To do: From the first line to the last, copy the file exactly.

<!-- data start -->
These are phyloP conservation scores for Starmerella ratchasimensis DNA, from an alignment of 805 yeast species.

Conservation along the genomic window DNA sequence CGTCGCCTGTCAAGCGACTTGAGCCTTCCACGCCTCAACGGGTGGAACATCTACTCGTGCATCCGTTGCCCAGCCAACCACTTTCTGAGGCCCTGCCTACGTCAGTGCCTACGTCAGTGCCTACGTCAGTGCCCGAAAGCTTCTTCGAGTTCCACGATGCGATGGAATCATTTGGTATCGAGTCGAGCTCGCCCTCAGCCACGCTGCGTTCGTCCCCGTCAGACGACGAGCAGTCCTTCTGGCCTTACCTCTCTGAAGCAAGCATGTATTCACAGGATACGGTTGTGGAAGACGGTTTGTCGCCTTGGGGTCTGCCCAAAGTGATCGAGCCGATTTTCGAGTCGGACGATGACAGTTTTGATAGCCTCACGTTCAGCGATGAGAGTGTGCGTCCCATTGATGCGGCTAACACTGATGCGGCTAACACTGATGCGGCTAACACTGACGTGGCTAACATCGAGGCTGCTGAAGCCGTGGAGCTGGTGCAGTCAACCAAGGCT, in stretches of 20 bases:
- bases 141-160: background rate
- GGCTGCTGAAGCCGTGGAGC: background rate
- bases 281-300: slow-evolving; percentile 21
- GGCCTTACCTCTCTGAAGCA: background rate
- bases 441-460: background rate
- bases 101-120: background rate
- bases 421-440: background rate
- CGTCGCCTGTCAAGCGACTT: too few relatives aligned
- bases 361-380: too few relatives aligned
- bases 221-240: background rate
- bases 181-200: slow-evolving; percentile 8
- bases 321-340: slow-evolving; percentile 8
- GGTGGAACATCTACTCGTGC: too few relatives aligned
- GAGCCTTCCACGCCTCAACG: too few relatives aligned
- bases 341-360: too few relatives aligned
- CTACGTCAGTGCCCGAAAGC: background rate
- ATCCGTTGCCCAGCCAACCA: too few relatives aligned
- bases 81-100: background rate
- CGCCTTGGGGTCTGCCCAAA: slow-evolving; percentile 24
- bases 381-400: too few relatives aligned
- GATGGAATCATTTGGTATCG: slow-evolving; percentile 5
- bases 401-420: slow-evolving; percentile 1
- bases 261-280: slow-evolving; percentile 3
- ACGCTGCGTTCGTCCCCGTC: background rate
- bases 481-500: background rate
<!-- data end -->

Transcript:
These are phyloP conservation scores for Starmerella ratchasimensis DNA, from an alignment of 805 yeast species.

Conservation along the genomic window DNA sequence CGTCGCCTGTCAAGCGACTTGAGCCTTCCACGCCTCAACGGGTGGAACATCTACTCGTGCATCCGTTGCCCAGCCAACCACTTTCTGAGGCCCTGCCTACGTCAGTGCCTACGTCAGTGCCTACGTCAGTGCCCGAAAGCTTCTTCGAGTTCCACGATGCGATGGAATCATTTGGTATCGAGTCGAGCTCGCCCTCAGCCACGCTGCGTTCGTCCCCGTCAGACGACGAGCAGTCCTTCTGGCCTTACCTCTCTGAAGCAAGCATGTATTCACAGGATACGGTTGTGGAAGACGGTTTGTCGCCTTGGGGTCTGCCCAAAGTGATCGAGCCGATTTTCGAGTCGGACGATGACAGTTTTGATAGCCTCACGTTCAGCGATGAGAGTGTGCGTCCCATTGATGCGGCTAACACTGATGCGGCTAACACTGATGCGGCTAACACTGACGTGGCTAACATCGAGGCTGCTGAAGCCGTGGAGCTGGTGCAGTCAACCAAGGCT, in stretches of 20 bases:
- bases 141-160: background rate
- GGCTGCTGAAGCCGTGGAGC: background rate
- bases 281-300: slow-evolving; percentile 21
- GGCCTTACCTCTCTGAAGCA: background rate
- bases 441-460: background rate
- bases 101-120: background rate
- bases 421-440: background rate
- CGTCGCCTGTCAAGCGACTT: too few relatives aligned
- bases 361-380: too few relatives aligned
- bases 221-240: background rate
- bases 181-200: slow-evolving; percentile 8
- bases 321-340: slow-evolving; percentile 8
- GGTGGAACATCTACTCGTGC: too few relatives aligned
- GAGCCTTCCACGCCTCAACG: too few relatives aligned
- bases 341-360: too few relatives aligned
- CTACGTCAGTGCCCGAAAGC: background rate
- ATCCGTTGCCCAGCCAACCA: too few relatives aligned
- bases 81-100: background rate
- CGCCTTGGGGTCTGCCCAAA: slow-evolving; percentile 24
- bases 381-400: too few relatives aligned
- GATGGAATCATTTGGTATCG: slow-evolving; percentile 5
- bases 401-420: slow-evolving; percentile 1
- bases 261-280: slow-evolving; percentile 3
- ACGCTGCGTTCGTCCCCGTC: background rate
- bases 481-500: background rate